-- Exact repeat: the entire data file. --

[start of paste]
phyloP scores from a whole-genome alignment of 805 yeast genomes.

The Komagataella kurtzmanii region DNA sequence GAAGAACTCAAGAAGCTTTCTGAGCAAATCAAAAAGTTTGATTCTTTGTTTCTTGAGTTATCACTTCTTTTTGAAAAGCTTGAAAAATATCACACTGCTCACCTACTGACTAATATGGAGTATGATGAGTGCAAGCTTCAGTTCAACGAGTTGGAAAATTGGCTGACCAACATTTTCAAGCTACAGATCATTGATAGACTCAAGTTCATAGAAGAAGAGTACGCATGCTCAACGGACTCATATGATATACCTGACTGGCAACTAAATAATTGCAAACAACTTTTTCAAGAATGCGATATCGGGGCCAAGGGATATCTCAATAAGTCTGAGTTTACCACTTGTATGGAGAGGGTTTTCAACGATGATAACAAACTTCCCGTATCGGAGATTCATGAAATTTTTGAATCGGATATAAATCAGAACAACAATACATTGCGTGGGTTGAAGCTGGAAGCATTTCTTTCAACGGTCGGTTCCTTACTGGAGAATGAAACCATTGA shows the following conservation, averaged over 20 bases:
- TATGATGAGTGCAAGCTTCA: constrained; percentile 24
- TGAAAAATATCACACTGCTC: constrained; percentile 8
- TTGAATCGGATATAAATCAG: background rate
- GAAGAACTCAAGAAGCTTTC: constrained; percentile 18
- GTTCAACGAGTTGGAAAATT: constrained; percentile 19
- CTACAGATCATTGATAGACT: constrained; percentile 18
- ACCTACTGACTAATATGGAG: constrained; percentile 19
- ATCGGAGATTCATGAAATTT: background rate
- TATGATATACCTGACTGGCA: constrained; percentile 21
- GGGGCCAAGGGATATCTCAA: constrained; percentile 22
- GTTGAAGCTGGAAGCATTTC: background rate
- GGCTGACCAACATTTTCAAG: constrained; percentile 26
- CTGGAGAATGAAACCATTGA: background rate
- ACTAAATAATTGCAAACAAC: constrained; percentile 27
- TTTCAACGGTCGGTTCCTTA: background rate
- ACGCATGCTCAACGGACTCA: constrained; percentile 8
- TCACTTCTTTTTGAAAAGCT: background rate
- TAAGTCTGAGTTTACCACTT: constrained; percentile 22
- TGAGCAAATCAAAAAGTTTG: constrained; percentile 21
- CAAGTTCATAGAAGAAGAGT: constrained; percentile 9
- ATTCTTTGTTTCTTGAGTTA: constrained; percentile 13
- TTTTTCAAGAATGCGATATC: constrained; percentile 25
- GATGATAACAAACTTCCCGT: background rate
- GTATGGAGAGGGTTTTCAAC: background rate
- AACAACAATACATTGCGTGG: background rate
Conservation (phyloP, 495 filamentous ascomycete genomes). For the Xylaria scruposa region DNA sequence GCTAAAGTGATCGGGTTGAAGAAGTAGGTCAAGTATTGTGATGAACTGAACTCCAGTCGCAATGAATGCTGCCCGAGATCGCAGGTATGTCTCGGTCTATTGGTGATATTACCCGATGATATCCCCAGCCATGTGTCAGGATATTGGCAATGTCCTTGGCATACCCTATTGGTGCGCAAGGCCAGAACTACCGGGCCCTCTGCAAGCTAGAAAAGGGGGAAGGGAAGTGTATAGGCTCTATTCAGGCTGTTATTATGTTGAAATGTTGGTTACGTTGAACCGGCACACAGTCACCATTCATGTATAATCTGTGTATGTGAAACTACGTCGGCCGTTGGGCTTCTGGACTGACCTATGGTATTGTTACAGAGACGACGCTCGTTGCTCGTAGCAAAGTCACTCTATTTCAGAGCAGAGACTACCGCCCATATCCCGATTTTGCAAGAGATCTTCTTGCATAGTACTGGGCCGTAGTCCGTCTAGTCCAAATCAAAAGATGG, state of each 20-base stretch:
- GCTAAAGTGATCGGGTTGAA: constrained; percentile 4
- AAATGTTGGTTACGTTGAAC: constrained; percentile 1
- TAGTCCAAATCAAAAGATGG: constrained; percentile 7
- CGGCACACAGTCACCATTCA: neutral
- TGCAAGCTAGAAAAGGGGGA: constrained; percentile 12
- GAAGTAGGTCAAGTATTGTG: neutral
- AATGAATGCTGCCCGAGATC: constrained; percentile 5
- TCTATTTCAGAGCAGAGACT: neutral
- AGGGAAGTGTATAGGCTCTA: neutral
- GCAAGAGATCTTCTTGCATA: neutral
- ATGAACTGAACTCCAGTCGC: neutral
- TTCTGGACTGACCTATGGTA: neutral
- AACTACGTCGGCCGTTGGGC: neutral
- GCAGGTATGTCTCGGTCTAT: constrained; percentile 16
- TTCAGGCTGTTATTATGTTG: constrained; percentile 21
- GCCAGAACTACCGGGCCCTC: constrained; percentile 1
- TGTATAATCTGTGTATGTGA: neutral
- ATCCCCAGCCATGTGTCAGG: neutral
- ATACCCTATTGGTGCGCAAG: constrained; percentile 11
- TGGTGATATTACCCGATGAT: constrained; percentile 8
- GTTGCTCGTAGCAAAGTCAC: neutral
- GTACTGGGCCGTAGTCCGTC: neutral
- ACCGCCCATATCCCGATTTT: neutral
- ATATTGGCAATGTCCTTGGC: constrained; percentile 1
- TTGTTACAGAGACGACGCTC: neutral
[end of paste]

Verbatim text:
phyloP scores from a whole-genome alignment of 805 yeast genomes.

The Komagataella kurtzmanii region DNA sequence GAAGAACTCAAGAAGCTTTCTGAGCAAATCAAAAAGTTTGATTCTTTGTTTCTTGAGTTATCACTTCTTTTTGAAAAGCTTGAAAAATATCACACTGCTCACCTACTGACTAATATGGAGTATGATGAGTGCAAGCTTCAGTTCAACGAGTTGGAAAATTGGCTGACCAACATTTTCAAGCTACAGATCATTGATAGACTCAAGTTCATAGAAGAAGAGTACGCATGCTCAACGGACTCATATGATATACCTGACTGGCAACTAAATAATTGCAAACAACTTTTTCAAGAATGCGATATCGGGGCCAAGGGATATCTCAATAAGTCTGAGTTTACCACTTGTATGGAGAGGGTTTTCAACGATGATAACAAACTTCCCGTATCGGAGATTCATGAAATTTTTGAATCGGATATAAATCAGAACAACAATACATTGCGTGGGTTGAAGCTGGAAGCATTTCTTTCAACGGTCGGTTCCTTACTGGAGAATGAAACCATTGA shows the following conservation, averaged over 20 bases:
- TATGATGAGTGCAAGCTTCA: constrained; percentile 24
- TGAAAAATATCACACTGCTC: constrained; percentile 8
- TTGAATCGGATATAAATCAG: background rate
- GAAGAACTCAAGAAGCTTTC: constrained; percentile 18
- GTTCAACGAGTTGGAAAATT: constrained; percentile 19
- CTACAGATCATTGATAGACT: constrained; percentile 18
- ACCTACTGACTAATATGGAG: constrained; percentile 19
- ATCGGAGATTCATGAAATTT: background rate
- TATGATATACCTGACTGGCA: constrained; percentile 21
- GGGGCCAAGGGATATCTCAA: constrained; percentile 22
- GTTGAAGCTGGAAGCATTTC: background rate
- GGCTGACCAACATTTTCAAG: constrained; percentile 26
- CTGGAGAATGAAACCATTGA: background rate
- ACTAAATAATTGCAAACAAC: constrained; percentile 27
- TTTCAACGGTCGGTTCCTTA: background rate
- ACGCATGCTCAACGGACTCA: constrained; percentile 8
- TCACTTCTTTTTGAAAAGCT: background rate
- TAAGTCTGAGTTTACCACTT: constrained; percentile 22
- TGAGCAAATCAAAAAGTTTG: constrained; percentile 21
- CAAGTTCATAGAAGAAGAGT: constrained; percentile 9
- ATTCTTTGTTTCTTGAGTTA: constrained; percentile 13
- TTTTTCAAGAATGCGATATC: constrained; percentile 25
- GATGATAACAAACTTCCCGT: background rate
- GTATGGAGAGGGTTTTCAAC: background rate
- AACAACAATACATTGCGTGG: background rate
Conservation (phyloP, 495 filamentous ascomycete genomes). For the Xylaria scruposa region DNA sequence GCTAAAGTGATCGGGTTGAAGAAGTAGGTCAAGTATTGTGATGAACTGAACTCCAGTCGCAATGAATGCTGCCCGAGATCGCAGGTATGTCTCGGTCTATTGGTGATATTACCCGATGATATCCCCAGCCATGTGTCAGGATATTGGCAATGTCCTTGGCATACCCTATTGGTGCGCAAGGCCAGAACTACCGGGCCCTCTGCAAGCTAGAAAAGGGGGAAGGGAAGTGTATAGGCTCTATTCAGGCTGTTATTATGTTGAAATGTTGGTTACGTTGAACCGGCACACAGTCACCATTCATGTATAATCTGTGTATGTGAAACTACGTCGGCCGTTGGGCTTCTGGACTGACCTATGGTATTGTTACAGAGACGACGCTCGTTGCTCGTAGCAAAGTCACTCTATTTCAGAGCAGAGACTACCGCCCATATCCCGATTTTGCAAGAGATCTTCTTGCATAGTACTGGGCCGTAGTCCGTCTAGTCCAAATCAAAAGATGG, state of each 20-base stretch:
- GCTAAAGTGATCGGGTTGAA: constrained; percentile 4
- AAATGTTGGTTACGTTGAAC: constrained; percentile 1
- TAGTCCAAATCAAAAGATGG: constrained; percentile 7
- CGGCACACAGTCACCATTCA: neutral
- TGCAAGCTAGAAAAGGGGGA: constrained; percentile 12
- GAAGTAGGTCAAGTATTGTG: neutral
- AATGAATGCTGCCCGAGATC: constrained; percentile 5
- TCTATTTCAGAGCAGAGACT: neutral
- AGGGAAGTGTATAGGCTCTA: neutral
- GCAAGAGATCTTCTTGCATA: neutral
- ATGAACTGAACTCCAGTCGC: neutral
- TTCTGGACTGACCTATGGTA: neutral
- AACTACGTCGGCCGTTGGGC: neutral
- GCAGGTATGTCTCGGTCTAT: constrained; percentile 16
- TTCAGGCTGTTATTATGTTG: constrained; percentile 21
- GCCAGAACTACCGGGCCCTC: constrained; percentile 1
- TGTATAATCTGTGTATGTGA: neutral
- ATCCCCAGCCATGTGTCAGG: neutral
- ATACCCTATTGGTGCGCAAG: constrained; percentile 11
- TGGTGATATTACCCGATGAT: constrained; percentile 8
- GTTGCTCGTAGCAAAGTCAC: neutral
- GTACTGGGCCGTAGTCCGTC: neutral
- ACCGCCCATATCCCGATTTT: neutral
- ATATTGGCAATGTCCTTGGC: constrained; percentile 1
- TTGTTACAGAGACGACGCTC: neutral